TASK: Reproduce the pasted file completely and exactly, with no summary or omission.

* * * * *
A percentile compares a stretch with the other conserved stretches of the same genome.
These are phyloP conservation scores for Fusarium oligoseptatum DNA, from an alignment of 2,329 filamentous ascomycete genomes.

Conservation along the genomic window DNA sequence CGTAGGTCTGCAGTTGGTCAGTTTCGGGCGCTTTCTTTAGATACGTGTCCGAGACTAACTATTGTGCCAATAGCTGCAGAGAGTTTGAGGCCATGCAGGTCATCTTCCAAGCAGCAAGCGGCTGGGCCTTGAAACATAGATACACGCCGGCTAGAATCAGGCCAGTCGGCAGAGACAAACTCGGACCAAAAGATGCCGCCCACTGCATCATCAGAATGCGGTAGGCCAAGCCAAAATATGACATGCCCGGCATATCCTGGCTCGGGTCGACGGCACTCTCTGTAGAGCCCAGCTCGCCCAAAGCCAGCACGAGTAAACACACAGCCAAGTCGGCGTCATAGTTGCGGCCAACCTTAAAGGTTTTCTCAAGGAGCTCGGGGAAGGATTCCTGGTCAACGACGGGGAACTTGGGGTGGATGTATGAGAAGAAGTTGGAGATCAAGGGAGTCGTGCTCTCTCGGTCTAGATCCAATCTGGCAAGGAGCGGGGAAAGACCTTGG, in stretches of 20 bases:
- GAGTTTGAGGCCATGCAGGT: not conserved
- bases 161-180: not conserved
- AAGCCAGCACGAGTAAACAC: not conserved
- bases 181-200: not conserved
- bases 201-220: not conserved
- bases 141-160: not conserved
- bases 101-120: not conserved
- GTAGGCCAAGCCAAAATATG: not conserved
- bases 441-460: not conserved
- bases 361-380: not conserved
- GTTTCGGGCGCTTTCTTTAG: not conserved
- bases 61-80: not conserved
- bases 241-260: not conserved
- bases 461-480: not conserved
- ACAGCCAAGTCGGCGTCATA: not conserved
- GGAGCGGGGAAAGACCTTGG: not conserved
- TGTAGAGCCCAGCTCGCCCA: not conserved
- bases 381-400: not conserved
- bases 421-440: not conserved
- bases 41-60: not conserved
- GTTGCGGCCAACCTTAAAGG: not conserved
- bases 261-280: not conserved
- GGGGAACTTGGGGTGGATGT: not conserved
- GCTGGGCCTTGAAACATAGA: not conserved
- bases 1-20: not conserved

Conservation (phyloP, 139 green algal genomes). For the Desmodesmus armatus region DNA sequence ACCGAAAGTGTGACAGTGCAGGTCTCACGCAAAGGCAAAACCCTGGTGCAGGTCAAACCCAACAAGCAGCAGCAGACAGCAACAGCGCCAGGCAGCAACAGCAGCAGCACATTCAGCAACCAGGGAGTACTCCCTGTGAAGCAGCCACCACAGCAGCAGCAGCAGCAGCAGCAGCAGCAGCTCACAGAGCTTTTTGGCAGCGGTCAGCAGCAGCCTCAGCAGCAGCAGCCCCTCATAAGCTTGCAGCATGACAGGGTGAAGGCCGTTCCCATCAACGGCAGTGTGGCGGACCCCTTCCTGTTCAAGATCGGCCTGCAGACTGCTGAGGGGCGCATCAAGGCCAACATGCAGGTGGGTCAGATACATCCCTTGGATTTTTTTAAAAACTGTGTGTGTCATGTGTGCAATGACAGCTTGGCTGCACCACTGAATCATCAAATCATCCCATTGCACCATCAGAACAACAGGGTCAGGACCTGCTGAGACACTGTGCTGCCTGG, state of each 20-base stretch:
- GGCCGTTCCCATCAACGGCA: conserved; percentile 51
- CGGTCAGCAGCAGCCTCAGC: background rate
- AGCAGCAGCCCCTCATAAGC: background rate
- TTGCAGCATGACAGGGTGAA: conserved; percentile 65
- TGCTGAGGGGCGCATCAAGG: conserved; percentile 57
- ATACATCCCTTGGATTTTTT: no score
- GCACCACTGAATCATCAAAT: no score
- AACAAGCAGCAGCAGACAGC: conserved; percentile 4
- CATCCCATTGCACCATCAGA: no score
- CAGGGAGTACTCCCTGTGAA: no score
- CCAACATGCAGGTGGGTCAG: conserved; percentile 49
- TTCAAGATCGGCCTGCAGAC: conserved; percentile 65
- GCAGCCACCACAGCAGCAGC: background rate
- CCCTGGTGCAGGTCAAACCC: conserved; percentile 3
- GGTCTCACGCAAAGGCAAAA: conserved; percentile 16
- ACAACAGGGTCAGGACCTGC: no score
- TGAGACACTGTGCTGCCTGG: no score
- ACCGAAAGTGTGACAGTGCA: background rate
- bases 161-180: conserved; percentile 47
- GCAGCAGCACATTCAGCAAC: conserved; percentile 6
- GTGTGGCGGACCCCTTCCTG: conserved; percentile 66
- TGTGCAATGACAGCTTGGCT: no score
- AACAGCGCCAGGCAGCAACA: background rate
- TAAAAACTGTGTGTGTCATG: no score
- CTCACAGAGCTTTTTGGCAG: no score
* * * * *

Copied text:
A percentile compares a stretch with the other conserved stretches of the same genome.
These are phyloP conservation scores for Fusarium oligoseptatum DNA, from an alignment of 2,329 filamentous ascomycete genomes.

Conservation along the genomic window DNA sequence CGTAGGTCTGCAGTTGGTCAGTTTCGGGCGCTTTCTTTAGATACGTGTCCGAGACTAACTATTGTGCCAATAGCTGCAGAGAGTTTGAGGCCATGCAGGTCATCTTCCAAGCAGCAAGCGGCTGGGCCTTGAAACATAGATACACGCCGGCTAGAATCAGGCCAGTCGGCAGAGACAAACTCGGACCAAAAGATGCCGCCCACTGCATCATCAGAATGCGGTAGGCCAAGCCAAAATATGACATGCCCGGCATATCCTGGCTCGGGTCGACGGCACTCTCTGTAGAGCCCAGCTCGCCCAAAGCCAGCACGAGTAAACACACAGCCAAGTCGGCGTCATAGTTGCGGCCAACCTTAAAGGTTTTCTCAAGGAGCTCGGGGAAGGATTCCTGGTCAACGACGGGGAACTTGGGGTGGATGTATGAGAAGAAGTTGGAGATCAAGGGAGTCGTGCTCTCTCGGTCTAGATCCAATCTGGCAAGGAGCGGGGAAAGACCTTGG, in stretches of 20 bases:
- GAGTTTGAGGCCATGCAGGT: not conserved
- bases 161-180: not conserved
- AAGCCAGCACGAGTAAACAC: not conserved
- bases 181-200: not conserved
- bases 201-220: not conserved
- bases 141-160: not conserved
- bases 101-120: not conserved
- GTAGGCCAAGCCAAAATATG: not conserved
- bases 441-460: not conserved
- bases 361-380: not conserved
- GTTTCGGGCGCTTTCTTTAG: not conserved
- bases 61-80: not conserved
- bases 241-260: not conserved
- bases 461-480: not conserved
- ACAGCCAAGTCGGCGTCATA: not conserved
- GGAGCGGGGAAAGACCTTGG: not conserved
- TGTAGAGCCCAGCTCGCCCA: not conserved
- bases 381-400: not conserved
- bases 421-440: not conserved
- bases 41-60: not conserved
- GTTGCGGCCAACCTTAAAGG: not conserved
- bases 261-280: not conserved
- GGGGAACTTGGGGTGGATGT: not conserved
- GCTGGGCCTTGAAACATAGA: not conserved
- bases 1-20: not conserved

Conservation (phyloP, 139 green algal genomes). For the Desmodesmus armatus region DNA sequence ACCGAAAGTGTGACAGTGCAGGTCTCACGCAAAGGCAAAACCCTGGTGCAGGTCAAACCCAACAAGCAGCAGCAGACAGCAACAGCGCCAGGCAGCAACAGCAGCAGCACATTCAGCAACCAGGGAGTACTCCCTGTGAAGCAGCCACCACAGCAGCAGCAGCAGCAGCAGCAGCAGCAGCTCACAGAGCTTTTTGGCAGCGGTCAGCAGCAGCCTCAGCAGCAGCAGCCCCTCATAAGCTTGCAGCATGACAGGGTGAAGGCCGTTCCCATCAACGGCAGTGTGGCGGACCCCTTCCTGTTCAAGATCGGCCTGCAGACTGCTGAGGGGCGCATCAAGGCCAACATGCAGGTGGGTCAGATACATCCCTTGGATTTTTTTAAAAACTGTGTGTGTCATGTGTGCAATGACAGCTTGGCTGCACCACTGAATCATCAAATCATCCCATTGCACCATCAGAACAACAGGGTCAGGACCTGCTGAGACACTGTGCTGCCTGG, state of each 20-base stretch:
- GGCCGTTCCCATCAACGGCA: conserved; percentile 51
- CGGTCAGCAGCAGCCTCAGC: background rate
- AGCAGCAGCCCCTCATAAGC: background rate
- TTGCAGCATGACAGGGTGAA: conserved; percentile 65
- TGCTGAGGGGCGCATCAAGG: conserved; percentile 57
- ATACATCCCTTGGATTTTTT: no score
- GCACCACTGAATCATCAAAT: no score
- AACAAGCAGCAGCAGACAGC: conserved; percentile 4
- CATCCCATTGCACCATCAGA: no score
- CAGGGAGTACTCCCTGTGAA: no score
- CCAACATGCAGGTGGGTCAG: conserved; percentile 49
- TTCAAGATCGGCCTGCAGAC: conserved; percentile 65
- GCAGCCACCACAGCAGCAGC: background rate
- CCCTGGTGCAGGTCAAACCC: conserved; percentile 3
- GGTCTCACGCAAAGGCAAAA: conserved; percentile 16
- ACAACAGGGTCAGGACCTGC: no score
- TGAGACACTGTGCTGCCTGG: no score
- ACCGAAAGTGTGACAGTGCA: background rate
- bases 161-180: conserved; percentile 47
- GCAGCAGCACATTCAGCAAC: conserved; percentile 6
- GTGTGGCGGACCCCTTCCTG: conserved; percentile 66
- TGTGCAATGACAGCTTGGCT: no score
- AACAGCGCCAGGCAGCAACA: background rate
- TAAAAACTGTGTGTGTCATG: no score
- CTCACAGAGCTTTTTGGCAG: no score